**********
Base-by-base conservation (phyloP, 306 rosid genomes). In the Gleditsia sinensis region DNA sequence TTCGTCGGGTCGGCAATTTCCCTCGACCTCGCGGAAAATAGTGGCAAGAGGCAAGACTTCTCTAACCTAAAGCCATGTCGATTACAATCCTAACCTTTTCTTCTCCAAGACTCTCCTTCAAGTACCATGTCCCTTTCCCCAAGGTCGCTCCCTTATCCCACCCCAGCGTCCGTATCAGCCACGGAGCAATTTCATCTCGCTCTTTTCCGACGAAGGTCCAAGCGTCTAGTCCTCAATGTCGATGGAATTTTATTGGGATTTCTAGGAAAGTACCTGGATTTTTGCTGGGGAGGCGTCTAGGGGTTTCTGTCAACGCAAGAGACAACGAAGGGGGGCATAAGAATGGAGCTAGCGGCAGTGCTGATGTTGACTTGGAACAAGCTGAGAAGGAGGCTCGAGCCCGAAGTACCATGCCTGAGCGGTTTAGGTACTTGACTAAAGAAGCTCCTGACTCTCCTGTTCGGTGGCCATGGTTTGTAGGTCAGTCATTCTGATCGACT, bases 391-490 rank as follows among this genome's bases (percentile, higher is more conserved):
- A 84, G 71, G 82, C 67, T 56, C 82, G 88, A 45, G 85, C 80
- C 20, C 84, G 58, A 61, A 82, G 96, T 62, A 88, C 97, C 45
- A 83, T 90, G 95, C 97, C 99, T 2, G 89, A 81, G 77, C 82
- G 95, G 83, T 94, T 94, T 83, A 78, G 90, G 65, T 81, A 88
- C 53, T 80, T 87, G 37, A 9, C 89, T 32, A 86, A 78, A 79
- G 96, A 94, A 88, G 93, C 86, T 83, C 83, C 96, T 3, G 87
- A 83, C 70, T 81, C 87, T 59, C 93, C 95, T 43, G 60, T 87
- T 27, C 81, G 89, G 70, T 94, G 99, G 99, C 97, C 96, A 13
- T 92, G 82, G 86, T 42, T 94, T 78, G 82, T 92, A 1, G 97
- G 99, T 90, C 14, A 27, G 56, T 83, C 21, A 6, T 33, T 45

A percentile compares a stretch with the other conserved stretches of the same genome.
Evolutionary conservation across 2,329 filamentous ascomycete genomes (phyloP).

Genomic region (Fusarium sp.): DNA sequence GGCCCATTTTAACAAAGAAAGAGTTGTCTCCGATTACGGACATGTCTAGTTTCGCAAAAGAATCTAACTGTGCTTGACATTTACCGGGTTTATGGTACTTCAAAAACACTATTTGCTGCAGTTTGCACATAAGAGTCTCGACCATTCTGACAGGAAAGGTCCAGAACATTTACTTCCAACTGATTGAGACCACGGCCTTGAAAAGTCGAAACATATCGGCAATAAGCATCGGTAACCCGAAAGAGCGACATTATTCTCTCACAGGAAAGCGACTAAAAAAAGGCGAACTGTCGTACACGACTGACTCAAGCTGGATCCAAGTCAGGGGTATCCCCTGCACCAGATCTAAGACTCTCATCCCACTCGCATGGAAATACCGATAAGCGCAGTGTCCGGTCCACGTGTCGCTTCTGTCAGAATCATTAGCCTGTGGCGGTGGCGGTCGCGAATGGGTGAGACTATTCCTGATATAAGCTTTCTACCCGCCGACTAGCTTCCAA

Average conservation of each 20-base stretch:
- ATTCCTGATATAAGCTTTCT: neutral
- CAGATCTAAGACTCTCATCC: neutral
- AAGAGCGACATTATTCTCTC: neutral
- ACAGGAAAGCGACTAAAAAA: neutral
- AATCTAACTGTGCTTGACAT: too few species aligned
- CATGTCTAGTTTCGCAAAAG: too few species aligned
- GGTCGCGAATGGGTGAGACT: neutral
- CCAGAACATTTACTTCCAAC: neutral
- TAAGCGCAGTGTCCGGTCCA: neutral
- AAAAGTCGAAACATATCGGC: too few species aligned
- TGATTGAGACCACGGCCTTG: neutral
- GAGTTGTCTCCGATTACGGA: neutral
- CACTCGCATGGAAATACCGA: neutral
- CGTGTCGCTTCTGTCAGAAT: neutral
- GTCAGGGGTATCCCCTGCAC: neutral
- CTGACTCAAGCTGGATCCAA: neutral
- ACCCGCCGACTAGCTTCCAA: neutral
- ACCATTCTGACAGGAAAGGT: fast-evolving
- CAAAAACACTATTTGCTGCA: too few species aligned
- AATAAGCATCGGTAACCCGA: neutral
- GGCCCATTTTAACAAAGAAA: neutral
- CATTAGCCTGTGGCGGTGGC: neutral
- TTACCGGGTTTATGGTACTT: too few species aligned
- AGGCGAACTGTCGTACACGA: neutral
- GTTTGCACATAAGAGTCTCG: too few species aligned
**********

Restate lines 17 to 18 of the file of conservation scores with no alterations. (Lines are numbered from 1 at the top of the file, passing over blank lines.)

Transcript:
- CAGATCTAAGACTCTCATCC: neutral
- AAGAGCGACATTATTCTCTC: neutral